One of the best pieces of advice I was given regarding being a yoga teacher, was from yoga teacher Mara Healy and it was "Guard Your Practice". The minute you become a yoga teacher a new door opens to you. All the mess going on in the yoga community that gets pushed in the closet and under the rug when you are a student, is reveled in to you in the shocking light of day as a teacher.
Because you are a yoga teacher, many people want to roll you up in the mess with them. The best thing to do is guard your practice. Not only do you have to physically set time and parameters around your practice, but you have to do it mentally as well.
Amazingly, the first thing to go for many yoga teachers is their personal practice. A common conversation amongst yoga teachers is, "How long has it been since you practiced? I haven't been able to do anything in weeks!" At some point, acquiring more classes and clients , becomes more important than doing the practice.
Another reason that teachers stop practicing is because they allow themselves to get caught up in studio politics, so that when they arrive to practice, they are inundated with studio business and gossip. Even if no one is physically approaching them, they feel as if people are silently casting judgement.
Not practicing is bad news for many reasons. The best teachers are those with the most experience in the practice itself. A teacher that doesn't practice may be an absolute amazing instructor but their students will eventually plateau because the teacher cannot take them anywhere new because they have not gone anywhere new themselves.
Many teachers who don't practice, become dogmatic about a certain method of yoga because they have mastered that method so they don't have to practice to teach it. They gravitate towards styles that are simple enough that they will never be asked to do anything that takes them out of their comfort zone or would take practice to demonstrate. This also causes their students to plateau because they are never exposed to more challenging asanas and techniques.
Also, when a teacher does not practice, they began to lose connection with how it feels to be a student and they lose compassion for those they are teaching. Without compassion, a teacher loses their ability to effectively help students with injuries and difficulties specific to their practice. They essentially become great at teaching people with natural yoga abilities but suck at helping those who have challenges that make yoga difficult. In essence, the population that really needs the yoga doesn't get it.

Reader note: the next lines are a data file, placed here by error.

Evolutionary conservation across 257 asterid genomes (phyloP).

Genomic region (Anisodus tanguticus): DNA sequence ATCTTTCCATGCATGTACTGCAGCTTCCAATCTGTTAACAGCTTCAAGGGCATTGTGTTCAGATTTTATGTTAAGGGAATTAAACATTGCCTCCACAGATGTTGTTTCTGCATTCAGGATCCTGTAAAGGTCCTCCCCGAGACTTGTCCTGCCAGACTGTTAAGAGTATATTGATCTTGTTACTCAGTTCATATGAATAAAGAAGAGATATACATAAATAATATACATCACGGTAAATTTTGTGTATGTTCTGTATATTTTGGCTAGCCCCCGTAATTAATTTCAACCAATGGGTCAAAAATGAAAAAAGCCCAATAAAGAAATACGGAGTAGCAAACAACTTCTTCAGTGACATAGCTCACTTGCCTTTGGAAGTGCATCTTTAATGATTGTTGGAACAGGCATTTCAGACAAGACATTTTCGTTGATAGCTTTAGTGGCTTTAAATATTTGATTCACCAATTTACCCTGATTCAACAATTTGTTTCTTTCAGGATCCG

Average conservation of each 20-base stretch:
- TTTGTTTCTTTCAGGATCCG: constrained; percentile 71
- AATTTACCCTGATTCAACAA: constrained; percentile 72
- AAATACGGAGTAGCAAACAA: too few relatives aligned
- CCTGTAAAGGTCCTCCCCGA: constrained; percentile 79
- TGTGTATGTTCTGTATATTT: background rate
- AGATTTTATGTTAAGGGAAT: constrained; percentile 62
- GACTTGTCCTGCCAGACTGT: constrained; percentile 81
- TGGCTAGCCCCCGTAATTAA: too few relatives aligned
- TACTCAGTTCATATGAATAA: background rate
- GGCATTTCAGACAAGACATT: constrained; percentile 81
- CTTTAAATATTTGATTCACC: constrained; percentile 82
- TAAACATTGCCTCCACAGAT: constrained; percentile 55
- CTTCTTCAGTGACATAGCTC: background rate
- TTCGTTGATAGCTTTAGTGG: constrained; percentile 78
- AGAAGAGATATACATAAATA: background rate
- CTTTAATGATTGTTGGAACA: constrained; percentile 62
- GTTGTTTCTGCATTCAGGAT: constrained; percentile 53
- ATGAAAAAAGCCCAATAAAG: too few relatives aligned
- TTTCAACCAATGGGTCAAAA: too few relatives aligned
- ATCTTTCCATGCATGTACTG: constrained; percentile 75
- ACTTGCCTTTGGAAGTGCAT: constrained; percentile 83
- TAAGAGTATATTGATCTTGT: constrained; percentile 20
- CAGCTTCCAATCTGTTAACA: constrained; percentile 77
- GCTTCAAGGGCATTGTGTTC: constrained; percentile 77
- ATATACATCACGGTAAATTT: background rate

It is also important for teachers to guard their spiritual practice and to continue to live in alignment with the philosophy of yoga. As we watch our numbers swell and/or shrink, It is hard to not become attached and allow our emotions and egos to swell and sink as well. If the class numbers are big and the ego is bigger, it is easy to get drunk on power and gain an inflated sense of self and land in situations where the boundaries of ethics and propriety are overstepped. This is what happens to the big name teachers in the news who get involved in money, lawsuits and sex scandals. Many of them started out with the best of intentions, but because they did not stay steadfast in their spiritual practice, they lost their way.
If a teacher has small class numbers and little confidence, they attach their self worth to their class roster. They become depressed and quickly lose their passion for teaching ,or worse, sell their soul and teach in a way that doesn't honor their spirit in order to get more students.
In order to teach yoga and stay emotionally healthy, non attachment is crucial. It is important to understand with every fiber of our being, that our self worth has nothing to do with who is or is not showing up for class. To keep the ego in check, it is also necessary to apply the Yamas:
Ahimsa-non violence and not causing harm to students mentally, physically and spiritually
Asteya-non stealing, non coveting, no envy. Not wanting what is not yours
Bramacharya-Abstaining from behaviors that abuse the student teacher relationship. Also applies to the stages of life observed by Yogi's but that is for another article.
How To Guard Your Practice
- Set time in your schedule for practice
- Practice non-attachment
- Observe the Yamas
- See your practice as sacred and don't let any situation or person invade your sacred space. This is your time. Clear your mind and enjoy it.